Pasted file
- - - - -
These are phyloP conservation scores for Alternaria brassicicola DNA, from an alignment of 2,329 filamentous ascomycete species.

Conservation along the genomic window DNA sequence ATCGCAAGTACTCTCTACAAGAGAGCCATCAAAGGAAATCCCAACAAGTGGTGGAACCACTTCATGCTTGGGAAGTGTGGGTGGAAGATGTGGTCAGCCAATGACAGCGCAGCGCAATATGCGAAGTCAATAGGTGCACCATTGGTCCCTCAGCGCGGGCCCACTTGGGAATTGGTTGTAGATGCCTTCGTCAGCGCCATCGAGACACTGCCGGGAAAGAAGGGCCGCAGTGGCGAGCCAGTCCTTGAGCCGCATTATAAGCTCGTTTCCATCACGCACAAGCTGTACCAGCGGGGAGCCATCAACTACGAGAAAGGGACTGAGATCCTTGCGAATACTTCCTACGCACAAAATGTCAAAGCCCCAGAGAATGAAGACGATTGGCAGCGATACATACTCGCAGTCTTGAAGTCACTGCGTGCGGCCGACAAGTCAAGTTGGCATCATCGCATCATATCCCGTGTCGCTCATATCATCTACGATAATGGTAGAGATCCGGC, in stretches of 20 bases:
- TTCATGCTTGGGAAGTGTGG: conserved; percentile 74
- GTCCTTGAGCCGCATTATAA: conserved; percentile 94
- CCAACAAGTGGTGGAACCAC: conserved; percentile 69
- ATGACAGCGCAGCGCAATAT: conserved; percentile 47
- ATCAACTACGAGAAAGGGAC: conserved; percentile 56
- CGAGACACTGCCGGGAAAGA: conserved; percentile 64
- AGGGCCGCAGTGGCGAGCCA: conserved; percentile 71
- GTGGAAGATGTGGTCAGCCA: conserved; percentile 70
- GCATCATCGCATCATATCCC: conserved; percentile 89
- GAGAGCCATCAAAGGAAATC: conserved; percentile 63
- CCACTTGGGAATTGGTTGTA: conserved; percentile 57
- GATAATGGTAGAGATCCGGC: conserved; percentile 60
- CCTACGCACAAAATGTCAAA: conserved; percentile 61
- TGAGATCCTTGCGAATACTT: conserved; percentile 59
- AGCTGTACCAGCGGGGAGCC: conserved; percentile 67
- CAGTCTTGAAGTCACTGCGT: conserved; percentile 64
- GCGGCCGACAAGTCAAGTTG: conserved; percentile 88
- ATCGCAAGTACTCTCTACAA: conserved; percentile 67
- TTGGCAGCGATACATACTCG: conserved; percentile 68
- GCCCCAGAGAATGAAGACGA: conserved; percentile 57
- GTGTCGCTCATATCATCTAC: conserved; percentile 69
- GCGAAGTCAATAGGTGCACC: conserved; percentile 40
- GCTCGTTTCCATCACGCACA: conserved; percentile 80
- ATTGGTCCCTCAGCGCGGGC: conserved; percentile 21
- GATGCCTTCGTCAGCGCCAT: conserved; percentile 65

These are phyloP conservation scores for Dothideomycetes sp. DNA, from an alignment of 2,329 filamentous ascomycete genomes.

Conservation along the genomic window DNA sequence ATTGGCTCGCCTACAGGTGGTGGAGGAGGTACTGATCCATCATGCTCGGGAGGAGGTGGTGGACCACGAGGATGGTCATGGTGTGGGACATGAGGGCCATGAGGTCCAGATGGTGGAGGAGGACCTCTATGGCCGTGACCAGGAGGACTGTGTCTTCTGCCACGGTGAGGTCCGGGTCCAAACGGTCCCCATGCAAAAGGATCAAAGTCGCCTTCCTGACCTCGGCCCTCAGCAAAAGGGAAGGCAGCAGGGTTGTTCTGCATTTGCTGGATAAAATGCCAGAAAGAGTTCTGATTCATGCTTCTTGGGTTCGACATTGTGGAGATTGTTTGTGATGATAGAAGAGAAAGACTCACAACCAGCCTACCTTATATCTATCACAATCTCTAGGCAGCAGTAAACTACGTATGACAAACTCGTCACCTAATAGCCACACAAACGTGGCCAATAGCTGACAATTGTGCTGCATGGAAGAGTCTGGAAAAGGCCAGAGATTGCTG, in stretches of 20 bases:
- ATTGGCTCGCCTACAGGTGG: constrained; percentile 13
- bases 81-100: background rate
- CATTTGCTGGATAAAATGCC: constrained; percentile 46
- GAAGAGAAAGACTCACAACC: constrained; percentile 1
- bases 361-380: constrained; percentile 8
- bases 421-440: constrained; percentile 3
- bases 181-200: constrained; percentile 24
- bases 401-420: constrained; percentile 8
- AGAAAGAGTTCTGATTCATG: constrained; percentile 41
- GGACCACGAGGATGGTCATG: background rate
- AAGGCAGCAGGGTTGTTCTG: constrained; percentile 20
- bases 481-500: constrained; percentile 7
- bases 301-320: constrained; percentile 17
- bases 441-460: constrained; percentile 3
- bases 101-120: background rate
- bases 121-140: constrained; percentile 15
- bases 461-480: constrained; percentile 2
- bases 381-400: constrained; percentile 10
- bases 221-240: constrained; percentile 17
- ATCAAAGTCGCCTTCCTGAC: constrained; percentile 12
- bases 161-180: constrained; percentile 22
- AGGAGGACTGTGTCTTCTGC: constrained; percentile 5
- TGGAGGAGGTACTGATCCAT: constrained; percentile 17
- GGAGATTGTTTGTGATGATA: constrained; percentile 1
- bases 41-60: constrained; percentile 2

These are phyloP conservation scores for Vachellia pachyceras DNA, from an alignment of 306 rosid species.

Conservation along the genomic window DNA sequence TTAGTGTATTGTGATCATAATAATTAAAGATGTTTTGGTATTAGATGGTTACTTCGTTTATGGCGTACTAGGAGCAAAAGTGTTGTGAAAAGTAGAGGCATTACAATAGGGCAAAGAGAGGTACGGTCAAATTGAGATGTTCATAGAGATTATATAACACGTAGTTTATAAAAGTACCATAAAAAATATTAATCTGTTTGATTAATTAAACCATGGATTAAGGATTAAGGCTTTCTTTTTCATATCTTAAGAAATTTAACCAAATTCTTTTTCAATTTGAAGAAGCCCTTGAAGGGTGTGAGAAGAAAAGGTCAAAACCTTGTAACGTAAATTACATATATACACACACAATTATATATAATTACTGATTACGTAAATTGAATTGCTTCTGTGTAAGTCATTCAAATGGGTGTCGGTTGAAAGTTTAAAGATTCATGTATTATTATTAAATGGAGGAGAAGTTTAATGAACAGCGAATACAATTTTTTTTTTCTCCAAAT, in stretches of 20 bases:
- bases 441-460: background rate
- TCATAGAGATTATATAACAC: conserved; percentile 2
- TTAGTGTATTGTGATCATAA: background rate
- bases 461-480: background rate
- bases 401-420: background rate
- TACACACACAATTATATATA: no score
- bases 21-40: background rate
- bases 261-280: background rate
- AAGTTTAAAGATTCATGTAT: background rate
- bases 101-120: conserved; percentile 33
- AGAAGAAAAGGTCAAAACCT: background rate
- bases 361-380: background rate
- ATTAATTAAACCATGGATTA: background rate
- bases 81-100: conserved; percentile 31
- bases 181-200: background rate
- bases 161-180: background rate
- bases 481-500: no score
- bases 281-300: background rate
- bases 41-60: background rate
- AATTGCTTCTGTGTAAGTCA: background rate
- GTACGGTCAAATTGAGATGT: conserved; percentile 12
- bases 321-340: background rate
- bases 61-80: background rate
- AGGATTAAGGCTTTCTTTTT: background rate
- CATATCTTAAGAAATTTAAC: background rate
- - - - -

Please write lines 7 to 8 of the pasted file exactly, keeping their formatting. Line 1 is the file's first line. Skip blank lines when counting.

- ATCAACTACGAGAAAGGGAC: conserved; percentile 56
- CGAGACACTGCCGGGAAAGA: conserved; percentile 64